Fear is added to frustration if the dog is choke, prong, or worst of all, shock collar punished when he reacts; when he experiences pain for being curious, for wanting to communicate, for attempting to greet in a, for his species, appropriate way. In short, if a dog’s normal social behaviors and emotions are stifled with force, the stimulus, a dog or person, becomes a cue that triggers a stress response. Even if the consequence only happens sometimes, the dog will respond accordingly all the time.
Not only that, any detail that is part of an unpleasant event can become a cue, for example: the leash, the collar, the person who dished out the punishment, and the area where it happened.
When the leash in itself is an issue, the dog is already tense before the trigger even appears. Frenetic pulling and sniffing, and completely disconnecting from his person once outside, are common signs that the dog is distressed by virtue of being on the leash and/or outdoors.
Anything in a dog’s life that has a big impact leaves a big impression and provokes a big reaction in the future. If it is other dogs that were relevant events in the pooch’s history, he'll react whenever he sees/hears/smells another dog. Big deal suggests pressure and discomfort, but that is not always the case.
Dogs who repeatedly experience other dogs as primary facilitators of physical and mental entertainment, the ones who go to daycare or are chauffeured to the dog park and let loose once a day come to mind, have a certain expectation when they encounter a dog - any dog: fun and romping begins. If it doesn’t manifest because of the leash, or not quickly enough because the person who holds it is a slow-footed creature, the pooch, you guessed it, becomes frustrated, and the outburst can look very similar to the fearful dog’s, especially to a layperson.
And by the way, that kind of frustration, when something that’s expected doesn’t happen, is not reserved to people and dogs. During a “leave” exercise, a 12-week-old beagle pup soulfully bayed at me because he couldn’t access the treat I had tossed.
There is one more aspect that falls in the frustration compartment, and it is not fear or information seeking, and also not exactly play-motivated.
Some dogs, typically ones belonging to the herding group, have a heightened sensitivity to motion combined with an innate urge to control anything that moves. Steve White calls them: “Born with a badge on their chest”. These dogs have a strong natural drive to bring order back into the perceived chaos of animated dogs – or children, and become mighty agitated when the leash prevents them from doing their self-appointed job, but also often behave improperly when off the leash, at least from others’ point of view. Even though at times jokingly referred to as “fun police”, some dogs and most humans have little tolerance for a pooch who stalks and chases; is locked, loaded and controlling. The bossy dog also doesn’t have much fun: He is easily overstimulated when presented with ongoing commotion in a busy dog park or daycare center, and overwhelmed with the task to organize and tone everyone down a few notches. A trained herding dog knows what to do and has the guidance of his handler - and is successful. A dog who has the drive but no training, the instinct but no clue, let loose on uncooperative other dogs and trailed by a yelling, irate owner, is not successful - and distressed as a result, and reactive on, but also off the leash.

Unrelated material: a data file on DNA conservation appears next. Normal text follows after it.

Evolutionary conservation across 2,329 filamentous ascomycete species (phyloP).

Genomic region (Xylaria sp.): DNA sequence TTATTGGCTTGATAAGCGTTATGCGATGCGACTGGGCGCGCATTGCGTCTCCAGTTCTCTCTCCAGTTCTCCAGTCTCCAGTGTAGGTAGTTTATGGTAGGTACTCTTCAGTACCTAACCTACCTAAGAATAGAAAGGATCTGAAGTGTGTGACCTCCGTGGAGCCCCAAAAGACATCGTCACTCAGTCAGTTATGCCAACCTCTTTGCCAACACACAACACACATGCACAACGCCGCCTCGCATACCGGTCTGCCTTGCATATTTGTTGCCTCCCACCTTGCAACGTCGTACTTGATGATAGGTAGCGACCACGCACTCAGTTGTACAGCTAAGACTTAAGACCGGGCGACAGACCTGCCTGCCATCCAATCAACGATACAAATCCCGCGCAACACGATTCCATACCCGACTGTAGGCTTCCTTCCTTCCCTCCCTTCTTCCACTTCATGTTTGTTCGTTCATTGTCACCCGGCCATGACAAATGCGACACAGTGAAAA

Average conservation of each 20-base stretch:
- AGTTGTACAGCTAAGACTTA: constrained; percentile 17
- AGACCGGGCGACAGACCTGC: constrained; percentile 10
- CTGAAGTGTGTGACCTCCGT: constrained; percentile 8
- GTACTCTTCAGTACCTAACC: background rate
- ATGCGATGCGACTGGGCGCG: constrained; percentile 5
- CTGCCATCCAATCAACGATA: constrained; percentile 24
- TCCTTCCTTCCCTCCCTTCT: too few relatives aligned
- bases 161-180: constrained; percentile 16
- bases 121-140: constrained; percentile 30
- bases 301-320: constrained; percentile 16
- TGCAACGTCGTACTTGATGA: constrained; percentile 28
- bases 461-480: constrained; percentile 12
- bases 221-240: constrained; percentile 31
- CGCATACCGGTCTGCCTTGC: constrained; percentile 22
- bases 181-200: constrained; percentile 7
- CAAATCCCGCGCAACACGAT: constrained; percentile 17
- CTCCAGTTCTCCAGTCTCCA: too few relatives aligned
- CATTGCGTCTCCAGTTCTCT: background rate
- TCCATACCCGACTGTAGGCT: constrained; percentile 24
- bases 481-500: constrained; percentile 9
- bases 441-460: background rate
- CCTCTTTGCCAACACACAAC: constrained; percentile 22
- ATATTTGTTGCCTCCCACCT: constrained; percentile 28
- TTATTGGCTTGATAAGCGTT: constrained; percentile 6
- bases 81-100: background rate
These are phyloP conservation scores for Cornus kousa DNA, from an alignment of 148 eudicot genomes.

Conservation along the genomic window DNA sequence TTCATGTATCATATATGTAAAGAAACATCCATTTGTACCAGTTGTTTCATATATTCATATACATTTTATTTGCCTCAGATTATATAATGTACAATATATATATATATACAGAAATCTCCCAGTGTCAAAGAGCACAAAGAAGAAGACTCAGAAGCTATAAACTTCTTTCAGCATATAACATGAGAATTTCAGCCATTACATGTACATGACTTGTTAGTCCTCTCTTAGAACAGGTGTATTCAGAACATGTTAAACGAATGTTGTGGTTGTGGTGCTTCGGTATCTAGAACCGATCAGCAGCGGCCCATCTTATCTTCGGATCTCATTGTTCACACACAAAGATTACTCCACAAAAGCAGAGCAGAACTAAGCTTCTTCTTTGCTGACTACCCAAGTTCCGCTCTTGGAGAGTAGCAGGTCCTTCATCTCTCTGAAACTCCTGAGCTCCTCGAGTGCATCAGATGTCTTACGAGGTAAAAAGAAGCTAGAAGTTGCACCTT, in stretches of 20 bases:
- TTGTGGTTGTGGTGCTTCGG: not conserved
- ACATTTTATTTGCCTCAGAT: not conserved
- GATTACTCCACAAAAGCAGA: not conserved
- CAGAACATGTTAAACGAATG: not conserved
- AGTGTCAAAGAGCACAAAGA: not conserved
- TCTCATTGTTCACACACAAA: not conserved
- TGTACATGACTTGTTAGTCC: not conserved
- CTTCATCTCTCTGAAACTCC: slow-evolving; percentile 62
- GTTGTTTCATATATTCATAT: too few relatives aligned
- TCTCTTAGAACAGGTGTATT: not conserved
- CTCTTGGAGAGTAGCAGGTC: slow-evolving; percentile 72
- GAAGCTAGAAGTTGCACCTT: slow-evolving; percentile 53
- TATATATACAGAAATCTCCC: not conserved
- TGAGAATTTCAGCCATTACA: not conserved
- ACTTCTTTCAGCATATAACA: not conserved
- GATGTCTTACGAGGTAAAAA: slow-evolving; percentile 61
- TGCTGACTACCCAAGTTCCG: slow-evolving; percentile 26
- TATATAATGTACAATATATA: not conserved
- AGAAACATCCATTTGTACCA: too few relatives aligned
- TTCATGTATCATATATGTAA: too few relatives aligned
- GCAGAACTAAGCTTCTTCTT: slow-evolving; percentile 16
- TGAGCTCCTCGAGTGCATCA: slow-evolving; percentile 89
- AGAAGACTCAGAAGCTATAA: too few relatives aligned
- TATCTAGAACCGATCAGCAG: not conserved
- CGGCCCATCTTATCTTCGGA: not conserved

On a little side note, the serious always-on-the-job dog can also be short-fused when another butts in while they work. In that context, the ball fetching Border collie who snaps at a space-encroaching retriever is not resource guarding, but annoyed by the interruption. I recently had an Australian cattle dog client where that was clearly the case. Believed to be dominant and aggressive, she was simply so focused on her human and what he had in his hand, and if he might throw it, that anybody who'd pop in her face got a sharp and clear: "Buzz Off!" Unfortunately, in an dog park or off-leash trail, it is exactly that kind of focus that gets other dogs' attention and provokes them to "check out what that dog is so interested in".
Frustrating situations make dogs irritable and pumped, and when confronted regularly with the triggers, the cues, they become sensitized: have a heightened sensitivity to predictors, motion and sound, probably also scent, and act more and more out of control from greater and greater distances. The collar and leash, because of the restraint and discomfort they represents, amplify the problem.
The question one must ask when a dog barks and lunges is what he expects to happen next. Play? A job? Emotional discomfort? Physical pain? That expectation is based on the dog’s experience, and is what dictates future behavior. Expectation dictates behavior.
I bet what you all want to know next is what to do about it. I will tell you – in the next post, but I’ll give you a hint right now: neither clipping the leash off, nor allowing yourself being pulled closer to the trigger, is it. Oh, and commanding the dog in a sit position and coercing him to watch you isn’t it either.